The traditional Japanese hand-rolling technique is known as ‘Temomi’. The product, the decocted tea, is known as the ‘sencha’. The process is not widely preferred nowadays as machines took all the work.
However, at Mitatani Tea, we try to keep this tradition alive.
Let’s just take a look at the various steps involved with the production of hand-rolled tea.
The process of steaming, also known as ‘jounetsu’, allows the tea leaves to stop its oxidation process. Ideal green tea leaves will only be oxidised to the minimum.
The leaves are put on a wooden drying table (also called hoirou), over a large sheet of paper, called the jotan.
This step reduces the moisture in the leaves. The leaves are shaken and dropped back to the jotan repeatedly for about 30 to 50 minutes. By the end, the total weight of the tea leaves will be reduced by around 30%.
Kaitenmomi is the technique by which the moisture inside the leaves is reduced evenly. The moisture inside the leaves will be otherwise higher than the outside.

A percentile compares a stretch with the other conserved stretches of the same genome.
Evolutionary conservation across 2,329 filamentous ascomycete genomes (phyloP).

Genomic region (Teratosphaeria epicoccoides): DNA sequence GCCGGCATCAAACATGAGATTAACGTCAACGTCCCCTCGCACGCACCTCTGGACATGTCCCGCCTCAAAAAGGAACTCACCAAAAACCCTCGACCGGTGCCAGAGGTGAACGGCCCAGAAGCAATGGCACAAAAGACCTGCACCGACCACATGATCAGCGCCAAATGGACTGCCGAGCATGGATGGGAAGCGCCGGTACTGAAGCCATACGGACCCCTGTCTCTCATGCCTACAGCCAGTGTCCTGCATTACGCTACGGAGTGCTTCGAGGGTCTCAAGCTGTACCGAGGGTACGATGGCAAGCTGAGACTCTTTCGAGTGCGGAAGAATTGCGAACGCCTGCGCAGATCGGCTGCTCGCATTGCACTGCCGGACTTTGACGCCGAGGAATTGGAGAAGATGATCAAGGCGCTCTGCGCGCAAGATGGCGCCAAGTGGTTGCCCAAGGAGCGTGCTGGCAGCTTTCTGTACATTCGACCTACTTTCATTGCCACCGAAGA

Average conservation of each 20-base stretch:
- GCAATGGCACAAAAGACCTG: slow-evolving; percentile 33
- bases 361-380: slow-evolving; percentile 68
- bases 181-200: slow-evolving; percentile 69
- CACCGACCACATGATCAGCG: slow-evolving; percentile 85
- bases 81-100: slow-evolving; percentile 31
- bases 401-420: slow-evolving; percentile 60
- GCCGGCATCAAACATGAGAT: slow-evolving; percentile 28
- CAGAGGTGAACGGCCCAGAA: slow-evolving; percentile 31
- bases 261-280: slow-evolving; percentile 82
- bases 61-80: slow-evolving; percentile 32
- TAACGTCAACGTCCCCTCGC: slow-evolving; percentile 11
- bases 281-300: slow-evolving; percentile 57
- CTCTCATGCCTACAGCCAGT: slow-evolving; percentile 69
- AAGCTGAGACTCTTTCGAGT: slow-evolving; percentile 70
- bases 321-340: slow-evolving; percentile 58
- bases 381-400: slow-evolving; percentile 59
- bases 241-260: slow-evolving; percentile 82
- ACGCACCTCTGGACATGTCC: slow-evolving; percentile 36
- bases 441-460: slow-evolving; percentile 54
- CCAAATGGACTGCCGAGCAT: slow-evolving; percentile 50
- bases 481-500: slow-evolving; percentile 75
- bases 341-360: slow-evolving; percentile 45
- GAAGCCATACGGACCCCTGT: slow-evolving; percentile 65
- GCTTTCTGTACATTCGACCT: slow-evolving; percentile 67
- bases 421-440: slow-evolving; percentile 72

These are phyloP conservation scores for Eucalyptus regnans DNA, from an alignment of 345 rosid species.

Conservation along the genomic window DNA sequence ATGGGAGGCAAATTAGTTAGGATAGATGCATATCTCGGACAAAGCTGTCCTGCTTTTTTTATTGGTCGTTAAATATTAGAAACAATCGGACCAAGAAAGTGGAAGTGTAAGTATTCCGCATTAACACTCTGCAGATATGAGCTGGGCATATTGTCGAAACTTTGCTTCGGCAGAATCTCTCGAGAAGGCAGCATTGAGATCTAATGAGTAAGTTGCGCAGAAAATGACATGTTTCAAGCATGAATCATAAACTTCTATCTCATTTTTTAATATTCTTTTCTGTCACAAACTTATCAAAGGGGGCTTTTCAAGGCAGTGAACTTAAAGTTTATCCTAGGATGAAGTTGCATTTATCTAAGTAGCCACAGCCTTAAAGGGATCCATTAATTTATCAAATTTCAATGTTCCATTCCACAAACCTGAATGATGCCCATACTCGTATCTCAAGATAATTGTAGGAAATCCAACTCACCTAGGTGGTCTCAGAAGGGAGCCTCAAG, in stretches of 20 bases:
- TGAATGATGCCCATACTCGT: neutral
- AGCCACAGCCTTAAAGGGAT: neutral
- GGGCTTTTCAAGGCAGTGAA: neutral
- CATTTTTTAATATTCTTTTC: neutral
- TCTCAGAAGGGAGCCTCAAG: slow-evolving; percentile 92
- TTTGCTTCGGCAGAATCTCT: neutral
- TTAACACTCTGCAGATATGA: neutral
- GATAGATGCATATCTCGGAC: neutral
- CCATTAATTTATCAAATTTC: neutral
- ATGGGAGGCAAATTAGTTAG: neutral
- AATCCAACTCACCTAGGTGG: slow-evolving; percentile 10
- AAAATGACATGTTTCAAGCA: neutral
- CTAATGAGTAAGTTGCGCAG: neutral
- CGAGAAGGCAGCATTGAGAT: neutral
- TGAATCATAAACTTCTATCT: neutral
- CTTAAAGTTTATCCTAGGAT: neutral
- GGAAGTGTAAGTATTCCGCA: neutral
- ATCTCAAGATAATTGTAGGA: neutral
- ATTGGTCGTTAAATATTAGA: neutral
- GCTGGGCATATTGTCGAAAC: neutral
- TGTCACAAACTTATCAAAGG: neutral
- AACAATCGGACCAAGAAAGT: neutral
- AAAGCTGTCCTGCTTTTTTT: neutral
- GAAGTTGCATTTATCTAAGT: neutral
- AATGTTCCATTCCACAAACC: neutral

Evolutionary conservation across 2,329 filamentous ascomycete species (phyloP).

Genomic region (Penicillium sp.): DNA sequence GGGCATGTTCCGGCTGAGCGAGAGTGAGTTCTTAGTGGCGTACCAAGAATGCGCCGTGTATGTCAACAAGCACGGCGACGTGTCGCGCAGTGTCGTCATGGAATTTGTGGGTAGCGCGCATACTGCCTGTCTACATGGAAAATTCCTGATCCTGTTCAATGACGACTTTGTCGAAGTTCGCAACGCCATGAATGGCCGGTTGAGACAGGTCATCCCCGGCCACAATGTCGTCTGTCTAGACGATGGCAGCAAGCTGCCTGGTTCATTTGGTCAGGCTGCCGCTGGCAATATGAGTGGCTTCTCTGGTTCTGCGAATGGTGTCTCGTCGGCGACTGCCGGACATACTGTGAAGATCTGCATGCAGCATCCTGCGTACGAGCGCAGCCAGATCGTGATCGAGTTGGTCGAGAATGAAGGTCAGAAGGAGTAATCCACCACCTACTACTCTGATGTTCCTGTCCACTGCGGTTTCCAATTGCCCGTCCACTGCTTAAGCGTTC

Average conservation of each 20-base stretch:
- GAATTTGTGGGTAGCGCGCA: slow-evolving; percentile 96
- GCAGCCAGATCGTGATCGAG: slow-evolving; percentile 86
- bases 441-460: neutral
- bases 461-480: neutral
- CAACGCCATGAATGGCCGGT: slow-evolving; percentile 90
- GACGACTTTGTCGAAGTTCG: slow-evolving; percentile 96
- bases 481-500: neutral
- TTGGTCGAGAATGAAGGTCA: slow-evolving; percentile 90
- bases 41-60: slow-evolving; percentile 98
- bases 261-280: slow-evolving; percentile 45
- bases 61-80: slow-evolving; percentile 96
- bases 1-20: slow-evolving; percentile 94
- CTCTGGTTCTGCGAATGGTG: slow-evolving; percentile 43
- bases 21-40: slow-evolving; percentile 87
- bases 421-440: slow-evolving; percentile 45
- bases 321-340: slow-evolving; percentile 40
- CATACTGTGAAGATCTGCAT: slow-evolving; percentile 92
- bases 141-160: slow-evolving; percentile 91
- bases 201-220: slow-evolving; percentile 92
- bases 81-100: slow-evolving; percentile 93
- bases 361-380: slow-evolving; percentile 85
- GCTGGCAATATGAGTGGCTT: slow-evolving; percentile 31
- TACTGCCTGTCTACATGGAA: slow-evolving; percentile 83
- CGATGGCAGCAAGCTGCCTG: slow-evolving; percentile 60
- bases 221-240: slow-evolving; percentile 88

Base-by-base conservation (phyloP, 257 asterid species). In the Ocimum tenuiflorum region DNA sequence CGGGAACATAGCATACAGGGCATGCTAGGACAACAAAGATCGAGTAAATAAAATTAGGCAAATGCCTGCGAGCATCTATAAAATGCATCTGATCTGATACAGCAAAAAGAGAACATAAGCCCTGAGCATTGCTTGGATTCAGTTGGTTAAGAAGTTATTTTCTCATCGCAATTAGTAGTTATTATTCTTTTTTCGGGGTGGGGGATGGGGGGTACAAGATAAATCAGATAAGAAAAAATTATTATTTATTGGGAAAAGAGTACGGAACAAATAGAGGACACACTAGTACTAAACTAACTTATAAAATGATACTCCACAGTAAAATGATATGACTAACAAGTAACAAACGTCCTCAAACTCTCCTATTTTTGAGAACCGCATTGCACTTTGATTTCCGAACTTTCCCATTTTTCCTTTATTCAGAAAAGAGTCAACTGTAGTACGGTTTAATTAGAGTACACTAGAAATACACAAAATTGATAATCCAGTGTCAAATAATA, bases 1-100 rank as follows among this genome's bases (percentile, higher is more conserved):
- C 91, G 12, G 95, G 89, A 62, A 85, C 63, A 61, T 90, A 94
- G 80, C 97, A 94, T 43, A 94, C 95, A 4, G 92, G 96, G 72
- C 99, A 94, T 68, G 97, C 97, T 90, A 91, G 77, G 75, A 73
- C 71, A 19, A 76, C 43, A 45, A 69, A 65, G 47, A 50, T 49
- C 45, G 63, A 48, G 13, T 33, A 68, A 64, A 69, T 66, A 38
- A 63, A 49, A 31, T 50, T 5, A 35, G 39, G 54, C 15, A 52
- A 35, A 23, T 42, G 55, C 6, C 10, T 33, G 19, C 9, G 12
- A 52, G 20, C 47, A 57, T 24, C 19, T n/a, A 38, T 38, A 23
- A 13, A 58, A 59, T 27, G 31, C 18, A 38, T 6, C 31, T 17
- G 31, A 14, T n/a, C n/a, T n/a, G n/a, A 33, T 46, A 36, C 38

In this process, the person will bend his/her knees and the leaves are rolled using the weight of the upper body. The tea leaves are rolled rhythmically from side to side.
Rolling the tea leaves this way will ensure that the cell wall of the tea leaves breaks, thus enhancing its aroma and flavour. As the moisture in the tea reduces more pressure will be applied.
In this step, the tea leaves are rolled horizontally with little pressure so that the lumps inside the tea leaves are loosened for about 10 minutes. The weight of the tea leaves will be then reduced by over 50%.
The jotan is then cleaned for the next step.
In this step, the tea leaves are further rolled to reduce its moisture content. The step is more similar to haburui with the leaves being dropped onto the jotan over and over again. The person uses his/her little finger and index finger to apply pressure, while the tea leaves fall back into the jotan through the rest of the palm. It takes almost half an hour to finish this step.
In this step, the tea leaves are rolled against each other. The leaves start to change its colour to dark green. The process is carried out for 30 to 40 minutes and helps to enhance the aroma of the leaves.
The final step in rolling, the leaf obtains its classic needle shape in this step. The process lasts for 20 to 40 minutes.
The leaves are then placed on the jotan for the final step, drying. The jotan will be 70°C (158 °F). For the heat to dissipate without damaging the leaves, a hole is made in the middle.